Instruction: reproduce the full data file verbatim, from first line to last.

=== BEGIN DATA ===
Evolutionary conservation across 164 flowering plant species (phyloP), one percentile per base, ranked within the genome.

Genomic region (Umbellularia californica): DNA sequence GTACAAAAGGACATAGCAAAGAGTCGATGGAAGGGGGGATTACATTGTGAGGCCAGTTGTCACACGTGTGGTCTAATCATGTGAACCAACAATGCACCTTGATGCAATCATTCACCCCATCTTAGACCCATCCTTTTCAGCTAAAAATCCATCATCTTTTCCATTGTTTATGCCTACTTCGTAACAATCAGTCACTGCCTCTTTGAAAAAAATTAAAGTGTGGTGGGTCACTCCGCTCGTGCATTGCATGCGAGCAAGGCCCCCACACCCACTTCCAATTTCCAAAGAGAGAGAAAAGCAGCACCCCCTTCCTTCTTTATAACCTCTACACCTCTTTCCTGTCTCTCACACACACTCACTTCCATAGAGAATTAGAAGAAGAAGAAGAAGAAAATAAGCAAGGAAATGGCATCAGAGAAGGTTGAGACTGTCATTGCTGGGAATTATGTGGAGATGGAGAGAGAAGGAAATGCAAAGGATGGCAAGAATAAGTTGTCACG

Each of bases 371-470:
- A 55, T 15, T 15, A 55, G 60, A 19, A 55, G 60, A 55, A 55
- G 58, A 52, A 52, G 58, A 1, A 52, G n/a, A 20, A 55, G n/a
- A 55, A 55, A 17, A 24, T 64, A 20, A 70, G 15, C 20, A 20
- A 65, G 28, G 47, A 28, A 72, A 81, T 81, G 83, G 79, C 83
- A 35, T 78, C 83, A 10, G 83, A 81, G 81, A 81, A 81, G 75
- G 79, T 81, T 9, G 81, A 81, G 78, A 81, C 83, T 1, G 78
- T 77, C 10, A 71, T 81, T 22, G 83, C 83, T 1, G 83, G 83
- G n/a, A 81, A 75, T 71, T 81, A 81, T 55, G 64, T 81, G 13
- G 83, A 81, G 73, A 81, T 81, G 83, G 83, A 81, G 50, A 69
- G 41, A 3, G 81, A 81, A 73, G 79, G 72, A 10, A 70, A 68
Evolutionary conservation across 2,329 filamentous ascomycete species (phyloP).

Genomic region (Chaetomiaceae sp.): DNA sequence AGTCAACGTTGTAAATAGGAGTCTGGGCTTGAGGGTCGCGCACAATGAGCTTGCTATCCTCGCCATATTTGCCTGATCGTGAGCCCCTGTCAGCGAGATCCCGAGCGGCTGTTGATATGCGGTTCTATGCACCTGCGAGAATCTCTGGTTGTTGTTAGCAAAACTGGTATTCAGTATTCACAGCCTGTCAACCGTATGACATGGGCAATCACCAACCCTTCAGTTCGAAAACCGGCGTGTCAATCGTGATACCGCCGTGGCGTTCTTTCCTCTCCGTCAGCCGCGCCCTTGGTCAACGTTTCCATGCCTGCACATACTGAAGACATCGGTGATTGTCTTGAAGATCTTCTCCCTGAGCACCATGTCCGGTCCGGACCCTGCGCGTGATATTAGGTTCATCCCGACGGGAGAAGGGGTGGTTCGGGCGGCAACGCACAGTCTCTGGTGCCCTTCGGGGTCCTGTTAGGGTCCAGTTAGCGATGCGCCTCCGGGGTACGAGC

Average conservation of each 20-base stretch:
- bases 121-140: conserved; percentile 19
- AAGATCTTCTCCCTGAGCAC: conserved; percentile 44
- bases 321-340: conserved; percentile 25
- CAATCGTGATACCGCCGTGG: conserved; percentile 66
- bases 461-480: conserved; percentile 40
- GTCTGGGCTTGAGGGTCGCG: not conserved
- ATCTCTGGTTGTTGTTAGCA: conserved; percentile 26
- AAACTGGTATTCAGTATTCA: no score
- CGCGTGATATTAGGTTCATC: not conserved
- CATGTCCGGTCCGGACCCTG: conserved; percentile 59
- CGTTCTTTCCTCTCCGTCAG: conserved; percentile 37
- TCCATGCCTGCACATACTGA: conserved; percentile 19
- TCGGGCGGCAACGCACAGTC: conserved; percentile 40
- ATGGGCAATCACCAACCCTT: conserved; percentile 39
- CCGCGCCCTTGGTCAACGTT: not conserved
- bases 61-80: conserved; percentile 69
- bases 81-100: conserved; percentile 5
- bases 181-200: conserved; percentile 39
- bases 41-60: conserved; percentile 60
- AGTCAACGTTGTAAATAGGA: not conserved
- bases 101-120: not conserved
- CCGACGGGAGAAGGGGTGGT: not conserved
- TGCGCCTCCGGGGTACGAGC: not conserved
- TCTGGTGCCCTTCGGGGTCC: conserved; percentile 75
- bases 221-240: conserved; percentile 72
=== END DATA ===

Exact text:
Evolutionary conservation across 164 flowering plant species (phyloP), one percentile per base, ranked within the genome.

Genomic region (Umbellularia californica): DNA sequence GTACAAAAGGACATAGCAAAGAGTCGATGGAAGGGGGGATTACATTGTGAGGCCAGTTGTCACACGTGTGGTCTAATCATGTGAACCAACAATGCACCTTGATGCAATCATTCACCCCATCTTAGACCCATCCTTTTCAGCTAAAAATCCATCATCTTTTCCATTGTTTATGCCTACTTCGTAACAATCAGTCACTGCCTCTTTGAAAAAAATTAAAGTGTGGTGGGTCACTCCGCTCGTGCATTGCATGCGAGCAAGGCCCCCACACCCACTTCCAATTTCCAAAGAGAGAGAAAAGCAGCACCCCCTTCCTTCTTTATAACCTCTACACCTCTTTCCTGTCTCTCACACACACTCACTTCCATAGAGAATTAGAAGAAGAAGAAGAAGAAAATAAGCAAGGAAATGGCATCAGAGAAGGTTGAGACTGTCATTGCTGGGAATTATGTGGAGATGGAGAGAGAAGGAAATGCAAAGGATGGCAAGAATAAGTTGTCACG

Each of bases 371-470:
- A 55, T 15, T 15, A 55, G 60, A 19, A 55, G 60, A 55, A 55
- G 58, A 52, A 52, G 58, A 1, A 52, G n/a, A 20, A 55, G n/a
- A 55, A 55, A 17, A 24, T 64, A 20, A 70, G 15, C 20, A 20
- A 65, G 28, G 47, A 28, A 72, A 81, T 81, G 83, G 79, C 83
- A 35, T 78, C 83, A 10, G 83, A 81, G 81, A 81, A 81, G 75
- G 79, T 81, T 9, G 81, A 81, G 78, A 81, C 83, T 1, G 78
- T 77, C 10, A 71, T 81, T 22, G 83, C 83, T 1, G 83, G 83
- G n/a, A 81, A 75, T 71, T 81, A 81, T 55, G 64, T 81, G 13
- G 83, A 81, G 73, A 81, T 81, G 83, G 83, A 81, G 50, A 69
- G 41, A 3, G 81, A 81, A 73, G 79, G 72, A 10, A 70, A 68
Evolutionary conservation across 2,329 filamentous ascomycete species (phyloP).

Genomic region (Chaetomiaceae sp.): DNA sequence AGTCAACGTTGTAAATAGGAGTCTGGGCTTGAGGGTCGCGCACAATGAGCTTGCTATCCTCGCCATATTTGCCTGATCGTGAGCCCCTGTCAGCGAGATCCCGAGCGGCTGTTGATATGCGGTTCTATGCACCTGCGAGAATCTCTGGTTGTTGTTAGCAAAACTGGTATTCAGTATTCACAGCCTGTCAACCGTATGACATGGGCAATCACCAACCCTTCAGTTCGAAAACCGGCGTGTCAATCGTGATACCGCCGTGGCGTTCTTTCCTCTCCGTCAGCCGCGCCCTTGGTCAACGTTTCCATGCCTGCACATACTGAAGACATCGGTGATTGTCTTGAAGATCTTCTCCCTGAGCACCATGTCCGGTCCGGACCCTGCGCGTGATATTAGGTTCATCCCGACGGGAGAAGGGGTGGTTCGGGCGGCAACGCACAGTCTCTGGTGCCCTTCGGGGTCCTGTTAGGGTCCAGTTAGCGATGCGCCTCCGGGGTACGAGC

Average conservation of each 20-base stretch:
- bases 121-140: conserved; percentile 19
- AAGATCTTCTCCCTGAGCAC: conserved; percentile 44
- bases 321-340: conserved; percentile 25
- CAATCGTGATACCGCCGTGG: conserved; percentile 66
- bases 461-480: conserved; percentile 40
- GTCTGGGCTTGAGGGTCGCG: not conserved
- ATCTCTGGTTGTTGTTAGCA: conserved; percentile 26
- AAACTGGTATTCAGTATTCA: no score
- CGCGTGATATTAGGTTCATC: not conserved
- CATGTCCGGTCCGGACCCTG: conserved; percentile 59
- CGTTCTTTCCTCTCCGTCAG: conserved; percentile 37
- TCCATGCCTGCACATACTGA: conserved; percentile 19
- TCGGGCGGCAACGCACAGTC: conserved; percentile 40
- ATGGGCAATCACCAACCCTT: conserved; percentile 39
- CCGCGCCCTTGGTCAACGTT: not conserved
- bases 61-80: conserved; percentile 69
- bases 81-100: conserved; percentile 5
- bases 181-200: conserved; percentile 39
- bases 41-60: conserved; percentile 60
- AGTCAACGTTGTAAATAGGA: not conserved
- bases 101-120: not conserved
- CCGACGGGAGAAGGGGTGGT: not conserved
- TGCGCCTCCGGGGTACGAGC: not conserved
- TCTGGTGCCCTTCGGGGTCC: conserved; percentile 75
- bases 221-240: conserved; percentile 72